THE ENGLISH word mulch has been used since the 17th century, is probably derived from the German vernacular “Molsch” meaning soft or beginning to decay. Mulch is a material applied to the soil surface to prevent loss of water by evaporation, to suppress weeds, to reduce temperature fluctuations or to promote productivity. It is one of the important agronomic practices for conserving soil moisture and modifying the soil health. Nature produces large quantities of mulch all the time with fallen leaves, pine needles, twigs, or any other organic material. It is a source of highly stable carbon that increases organic matter, microbial activity, water holding capacity, nutrient holding capacity, and total nutrient availability. Mulch decreases compaction, water runoff, soil erosion, weeds and evaporation.
Types of mulches:
Organic mulch is made of natural substances such as bark, wood chips, leaves, pine needles, or grasses. These break down gradually to release nutrients into the soil and help to improve its structure. Inorganic mulches are gravel, pebbles, plastic. Non-biodegradable mulches do not boost the fertility or structure of the soil, but they suppress weeds and conserve soil moisture. Before applying plastic mulch, incorporate all fertilizer. Chemical mulches are sprayed on soil surface such as asphalt, resins, and long chain alcohol (hexa-decanol). Living mulches is growing of spreading type crop between the rows of main crop.eg cereal with clover or grasses.
Selection of proper material:
Grasses, leaves of plants, manures, wood chips, bark, garden waste are usually acceptable materials for mulching while meats, bones, large branches, plastics are not suitable.
Effects of mulches:
It is noted that 4-inch dust mulch can conserve the soil moisture up to 30-40%. The Early Roman gave the idea about the stone mulching; china is vastly using pebbles in field as mulch for soil conservation. If mulch is not properly maintained, it will not always increase the yield of crop. It is also noted that the effect of mulch in promoting infiltration during the rains is much greater than its effect after the rain. The force delivered to soil by an inch fall of rainfall is equivalent to that of about 10 ordinary farm tractors cultivating the land. Mulching causes a great reduction in runoff and erosion. Mulches raise temperature during winter and lower them during summer.
Mulch after decomposition adds more organic matter content than does plowing on the same amount of plant residues. Stimulation of micro-organism by stubble mulching improved aggregate stability and infiltration. Mulching greatly increased earthworms population and consequently aggregate stability in the top eight inches of soil. Mulches increase the infiltration rate and earthworms population in the soil. Mulches Improved plant root system which ultimately Influence the utilization of nutrients. It is noted that if mulching should be repeated for several years, 4-5 ton of wheat straw provide significant amount of plant nutrient. Mulch acts like a dug in organic manure. Mulches increases or decreases pH depending upon the pH of mulches.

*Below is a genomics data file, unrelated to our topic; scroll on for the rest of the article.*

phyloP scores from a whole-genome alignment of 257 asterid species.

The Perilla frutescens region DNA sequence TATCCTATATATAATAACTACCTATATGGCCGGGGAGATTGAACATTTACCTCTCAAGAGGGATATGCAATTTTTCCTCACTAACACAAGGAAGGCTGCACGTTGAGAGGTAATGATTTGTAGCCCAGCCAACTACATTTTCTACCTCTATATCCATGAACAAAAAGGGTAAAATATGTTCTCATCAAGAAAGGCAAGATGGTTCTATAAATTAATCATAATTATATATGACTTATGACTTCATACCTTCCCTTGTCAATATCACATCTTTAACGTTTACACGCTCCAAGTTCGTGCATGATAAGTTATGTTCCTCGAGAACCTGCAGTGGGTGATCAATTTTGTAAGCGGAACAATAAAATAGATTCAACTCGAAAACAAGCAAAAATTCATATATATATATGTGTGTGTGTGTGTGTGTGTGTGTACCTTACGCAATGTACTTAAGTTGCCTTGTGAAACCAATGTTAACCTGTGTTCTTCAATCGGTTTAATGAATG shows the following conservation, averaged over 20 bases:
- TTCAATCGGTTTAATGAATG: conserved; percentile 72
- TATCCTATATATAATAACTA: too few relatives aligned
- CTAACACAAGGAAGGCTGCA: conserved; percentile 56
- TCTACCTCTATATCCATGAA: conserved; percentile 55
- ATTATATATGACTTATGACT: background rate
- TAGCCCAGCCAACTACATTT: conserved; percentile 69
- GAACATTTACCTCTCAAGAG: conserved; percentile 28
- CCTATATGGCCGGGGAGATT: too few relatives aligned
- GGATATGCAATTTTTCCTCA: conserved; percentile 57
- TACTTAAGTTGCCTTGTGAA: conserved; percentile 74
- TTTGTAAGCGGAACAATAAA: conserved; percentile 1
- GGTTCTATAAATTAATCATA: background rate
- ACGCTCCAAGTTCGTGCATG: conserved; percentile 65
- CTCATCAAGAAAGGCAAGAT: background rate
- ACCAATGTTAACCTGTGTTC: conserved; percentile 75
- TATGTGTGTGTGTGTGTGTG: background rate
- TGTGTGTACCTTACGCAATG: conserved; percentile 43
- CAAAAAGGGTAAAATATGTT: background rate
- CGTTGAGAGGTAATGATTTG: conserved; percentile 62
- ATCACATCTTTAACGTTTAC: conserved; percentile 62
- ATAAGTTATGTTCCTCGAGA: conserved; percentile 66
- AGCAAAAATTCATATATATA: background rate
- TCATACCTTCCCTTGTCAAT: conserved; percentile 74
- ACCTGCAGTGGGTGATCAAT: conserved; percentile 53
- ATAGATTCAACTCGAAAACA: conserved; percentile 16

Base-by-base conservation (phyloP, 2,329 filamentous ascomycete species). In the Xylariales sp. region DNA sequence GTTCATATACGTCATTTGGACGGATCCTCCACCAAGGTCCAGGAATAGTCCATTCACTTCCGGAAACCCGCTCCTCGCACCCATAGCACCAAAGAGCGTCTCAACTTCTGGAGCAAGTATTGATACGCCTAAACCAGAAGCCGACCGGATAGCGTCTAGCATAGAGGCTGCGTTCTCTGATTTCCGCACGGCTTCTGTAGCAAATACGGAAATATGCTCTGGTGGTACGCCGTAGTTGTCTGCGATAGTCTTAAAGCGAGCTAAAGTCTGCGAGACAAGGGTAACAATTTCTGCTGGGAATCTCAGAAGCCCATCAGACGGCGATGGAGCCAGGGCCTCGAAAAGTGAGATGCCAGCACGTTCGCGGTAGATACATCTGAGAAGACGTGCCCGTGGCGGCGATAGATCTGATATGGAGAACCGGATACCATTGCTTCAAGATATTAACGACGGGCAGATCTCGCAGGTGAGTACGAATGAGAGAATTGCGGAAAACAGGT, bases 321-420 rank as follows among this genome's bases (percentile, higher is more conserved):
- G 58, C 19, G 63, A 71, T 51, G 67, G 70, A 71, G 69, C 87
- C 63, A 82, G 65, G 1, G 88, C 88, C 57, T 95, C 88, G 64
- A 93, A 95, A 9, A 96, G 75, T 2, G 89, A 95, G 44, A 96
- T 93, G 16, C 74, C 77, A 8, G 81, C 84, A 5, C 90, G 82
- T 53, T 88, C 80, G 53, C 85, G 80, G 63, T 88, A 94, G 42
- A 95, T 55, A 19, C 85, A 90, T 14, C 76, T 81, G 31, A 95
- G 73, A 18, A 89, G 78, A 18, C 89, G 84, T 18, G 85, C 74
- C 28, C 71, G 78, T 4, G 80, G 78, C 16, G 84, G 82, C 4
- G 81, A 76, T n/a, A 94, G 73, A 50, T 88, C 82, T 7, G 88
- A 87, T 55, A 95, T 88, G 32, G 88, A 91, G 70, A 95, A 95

For agriculture purposes, mulch should have a C:N ratio of 20-30:1. Narrow C:N ratio leads towards fast decomposition of organic matter through mineralization. If there is wider C:N ratio, immobilization leads towards slow decomposition of organic matter.
What do mulches do for the plant growth?
Mulches play role for plant growth by helping to prevent soil erosion. It adds organic matter to the soil. Mulch feeds soil life and improves soil structure by adding nutrients to the soil. It also helps in decreasing water loss due to evaporation. A good mulch also works against weeds.
Limitations in mulching:
Some organisms like ants and termites proliferate too much under mulches which may cause a great damage to the crop. When crop residues are used for mulching, in some cases there is a risk of sustaining pest and diseases. When C rich material is used as mulch, there is a risk of nitrogen immobilization. Major constraint for mulching is the availability of mulch material.
The author is scholar at Department of Agronomy, University of Agriculture, Faisalabad, Pakistan.
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